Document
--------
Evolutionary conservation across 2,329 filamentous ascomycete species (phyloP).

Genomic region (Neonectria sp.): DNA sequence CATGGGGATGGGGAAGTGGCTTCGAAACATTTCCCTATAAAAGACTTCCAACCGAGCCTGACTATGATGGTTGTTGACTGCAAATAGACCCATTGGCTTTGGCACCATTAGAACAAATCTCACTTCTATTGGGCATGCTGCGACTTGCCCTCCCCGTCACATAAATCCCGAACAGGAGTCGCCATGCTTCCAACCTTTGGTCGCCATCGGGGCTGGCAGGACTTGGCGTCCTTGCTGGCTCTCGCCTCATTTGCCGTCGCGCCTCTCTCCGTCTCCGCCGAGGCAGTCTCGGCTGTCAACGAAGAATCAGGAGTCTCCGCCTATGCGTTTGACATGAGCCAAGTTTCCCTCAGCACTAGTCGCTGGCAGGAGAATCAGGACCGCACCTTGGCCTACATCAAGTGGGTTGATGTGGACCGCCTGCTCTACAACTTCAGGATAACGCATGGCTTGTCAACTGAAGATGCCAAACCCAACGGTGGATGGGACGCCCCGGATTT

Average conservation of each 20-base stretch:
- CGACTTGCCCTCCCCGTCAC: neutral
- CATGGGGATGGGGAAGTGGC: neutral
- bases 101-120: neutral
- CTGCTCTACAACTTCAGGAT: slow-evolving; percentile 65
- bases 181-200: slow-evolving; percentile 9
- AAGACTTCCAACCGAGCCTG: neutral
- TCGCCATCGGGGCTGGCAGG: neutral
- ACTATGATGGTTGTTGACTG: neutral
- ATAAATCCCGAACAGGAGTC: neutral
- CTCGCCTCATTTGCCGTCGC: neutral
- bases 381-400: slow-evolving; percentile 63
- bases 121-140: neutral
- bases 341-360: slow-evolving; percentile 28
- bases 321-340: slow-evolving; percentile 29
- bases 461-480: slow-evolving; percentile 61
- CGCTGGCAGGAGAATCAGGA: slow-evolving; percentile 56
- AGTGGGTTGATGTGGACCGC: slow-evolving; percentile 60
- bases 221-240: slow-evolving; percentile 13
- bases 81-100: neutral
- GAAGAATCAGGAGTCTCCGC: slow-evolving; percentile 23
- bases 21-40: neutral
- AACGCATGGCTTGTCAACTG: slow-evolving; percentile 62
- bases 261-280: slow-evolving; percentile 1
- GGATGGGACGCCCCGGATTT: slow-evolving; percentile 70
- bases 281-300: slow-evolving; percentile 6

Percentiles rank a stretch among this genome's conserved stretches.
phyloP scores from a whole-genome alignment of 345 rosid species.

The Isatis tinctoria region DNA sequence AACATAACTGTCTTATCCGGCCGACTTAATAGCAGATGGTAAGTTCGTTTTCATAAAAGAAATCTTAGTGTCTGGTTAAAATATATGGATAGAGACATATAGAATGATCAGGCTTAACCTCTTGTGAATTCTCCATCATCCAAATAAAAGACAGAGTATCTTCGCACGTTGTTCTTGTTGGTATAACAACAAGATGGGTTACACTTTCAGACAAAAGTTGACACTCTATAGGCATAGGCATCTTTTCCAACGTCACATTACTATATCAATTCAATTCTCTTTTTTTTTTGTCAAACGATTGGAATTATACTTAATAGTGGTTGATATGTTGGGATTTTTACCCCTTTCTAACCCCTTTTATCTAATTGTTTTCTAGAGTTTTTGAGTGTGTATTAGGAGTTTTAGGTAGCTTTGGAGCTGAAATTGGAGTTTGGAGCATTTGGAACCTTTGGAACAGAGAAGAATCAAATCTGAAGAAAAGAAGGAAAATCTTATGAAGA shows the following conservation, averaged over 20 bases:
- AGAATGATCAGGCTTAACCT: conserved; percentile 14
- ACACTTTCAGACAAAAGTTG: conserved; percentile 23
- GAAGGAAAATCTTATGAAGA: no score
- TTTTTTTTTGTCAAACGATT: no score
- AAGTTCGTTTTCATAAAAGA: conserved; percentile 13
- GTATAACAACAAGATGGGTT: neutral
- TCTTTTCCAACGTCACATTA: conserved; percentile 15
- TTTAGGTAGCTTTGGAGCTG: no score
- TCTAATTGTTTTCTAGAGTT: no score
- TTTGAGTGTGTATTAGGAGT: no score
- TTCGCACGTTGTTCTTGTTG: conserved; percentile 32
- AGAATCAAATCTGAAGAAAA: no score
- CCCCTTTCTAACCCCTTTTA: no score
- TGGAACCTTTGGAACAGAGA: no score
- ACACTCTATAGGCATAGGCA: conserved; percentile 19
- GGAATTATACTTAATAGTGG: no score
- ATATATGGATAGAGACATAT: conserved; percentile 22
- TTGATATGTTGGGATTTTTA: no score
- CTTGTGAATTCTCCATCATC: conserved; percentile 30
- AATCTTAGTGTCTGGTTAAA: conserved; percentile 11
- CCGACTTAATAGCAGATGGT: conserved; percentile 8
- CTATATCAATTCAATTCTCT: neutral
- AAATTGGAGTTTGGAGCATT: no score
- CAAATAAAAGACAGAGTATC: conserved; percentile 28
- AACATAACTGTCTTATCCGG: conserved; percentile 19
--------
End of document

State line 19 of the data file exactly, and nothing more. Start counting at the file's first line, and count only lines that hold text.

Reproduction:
- CGCTGGCAGGAGAATCAGGA: slow-evolving; percentile 56